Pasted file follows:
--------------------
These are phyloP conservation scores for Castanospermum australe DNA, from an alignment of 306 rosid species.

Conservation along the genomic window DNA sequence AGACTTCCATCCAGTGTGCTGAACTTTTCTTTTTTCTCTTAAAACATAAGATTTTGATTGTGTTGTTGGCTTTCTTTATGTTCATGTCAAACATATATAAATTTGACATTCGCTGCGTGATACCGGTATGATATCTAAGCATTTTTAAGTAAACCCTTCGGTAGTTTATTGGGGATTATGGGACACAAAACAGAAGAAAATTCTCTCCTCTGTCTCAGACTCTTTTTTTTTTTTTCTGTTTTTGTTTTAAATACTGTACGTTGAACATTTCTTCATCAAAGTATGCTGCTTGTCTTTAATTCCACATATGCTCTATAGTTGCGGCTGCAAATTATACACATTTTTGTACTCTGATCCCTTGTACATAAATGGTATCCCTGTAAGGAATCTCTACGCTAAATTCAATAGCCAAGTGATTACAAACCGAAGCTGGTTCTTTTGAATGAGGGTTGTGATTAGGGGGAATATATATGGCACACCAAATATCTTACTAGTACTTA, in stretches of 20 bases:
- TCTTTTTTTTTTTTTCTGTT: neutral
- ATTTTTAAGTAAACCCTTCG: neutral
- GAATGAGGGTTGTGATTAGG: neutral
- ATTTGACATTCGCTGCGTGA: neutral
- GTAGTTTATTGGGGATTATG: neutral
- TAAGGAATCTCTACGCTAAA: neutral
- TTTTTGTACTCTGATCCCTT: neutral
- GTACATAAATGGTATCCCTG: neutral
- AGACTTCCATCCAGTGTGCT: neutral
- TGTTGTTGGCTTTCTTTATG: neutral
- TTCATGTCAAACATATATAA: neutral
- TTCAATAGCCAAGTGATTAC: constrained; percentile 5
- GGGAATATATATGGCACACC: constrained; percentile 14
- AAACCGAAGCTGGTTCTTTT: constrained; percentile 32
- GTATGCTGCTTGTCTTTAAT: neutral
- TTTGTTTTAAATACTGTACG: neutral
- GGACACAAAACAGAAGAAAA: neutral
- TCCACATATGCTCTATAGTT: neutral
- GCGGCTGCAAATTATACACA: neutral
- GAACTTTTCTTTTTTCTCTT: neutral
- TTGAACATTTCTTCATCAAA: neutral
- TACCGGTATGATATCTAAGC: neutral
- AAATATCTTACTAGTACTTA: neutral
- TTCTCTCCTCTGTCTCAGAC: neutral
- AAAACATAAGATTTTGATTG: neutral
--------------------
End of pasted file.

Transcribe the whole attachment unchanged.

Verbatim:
These are phyloP conservation scores for Castanospermum australe DNA, from an alignment of 306 rosid species.

Conservation along the genomic window DNA sequence AGACTTCCATCCAGTGTGCTGAACTTTTCTTTTTTCTCTTAAAACATAAGATTTTGATTGTGTTGTTGGCTTTCTTTATGTTCATGTCAAACATATATAAATTTGACATTCGCTGCGTGATACCGGTATGATATCTAAGCATTTTTAAGTAAACCCTTCGGTAGTTTATTGGGGATTATGGGACACAAAACAGAAGAAAATTCTCTCCTCTGTCTCAGACTCTTTTTTTTTTTTTCTGTTTTTGTTTTAAATACTGTACGTTGAACATTTCTTCATCAAAGTATGCTGCTTGTCTTTAATTCCACATATGCTCTATAGTTGCGGCTGCAAATTATACACATTTTTGTACTCTGATCCCTTGTACATAAATGGTATCCCTGTAAGGAATCTCTACGCTAAATTCAATAGCCAAGTGATTACAAACCGAAGCTGGTTCTTTTGAATGAGGGTTGTGATTAGGGGGAATATATATGGCACACCAAATATCTTACTAGTACTTA, in stretches of 20 bases:
- TCTTTTTTTTTTTTTCTGTT: neutral
- ATTTTTAAGTAAACCCTTCG: neutral
- GAATGAGGGTTGTGATTAGG: neutral
- ATTTGACATTCGCTGCGTGA: neutral
- GTAGTTTATTGGGGATTATG: neutral
- TAAGGAATCTCTACGCTAAA: neutral
- TTTTTGTACTCTGATCCCTT: neutral
- GTACATAAATGGTATCCCTG: neutral
- AGACTTCCATCCAGTGTGCT: neutral
- TGTTGTTGGCTTTCTTTATG: neutral
- TTCATGTCAAACATATATAA: neutral
- TTCAATAGCCAAGTGATTAC: constrained; percentile 5
- GGGAATATATATGGCACACC: constrained; percentile 14
- AAACCGAAGCTGGTTCTTTT: constrained; percentile 32
- GTATGCTGCTTGTCTTTAAT: neutral
- TTTGTTTTAAATACTGTACG: neutral
- GGACACAAAACAGAAGAAAA: neutral
- TCCACATATGCTCTATAGTT: neutral
- GCGGCTGCAAATTATACACA: neutral
- GAACTTTTCTTTTTTCTCTT: neutral
- TTGAACATTTCTTCATCAAA: neutral
- TACCGGTATGATATCTAAGC: neutral
- AAATATCTTACTAGTACTTA: neutral
- TTCTCTCCTCTGTCTCAGAC: neutral
- AAAACATAAGATTTTGATTG: neutral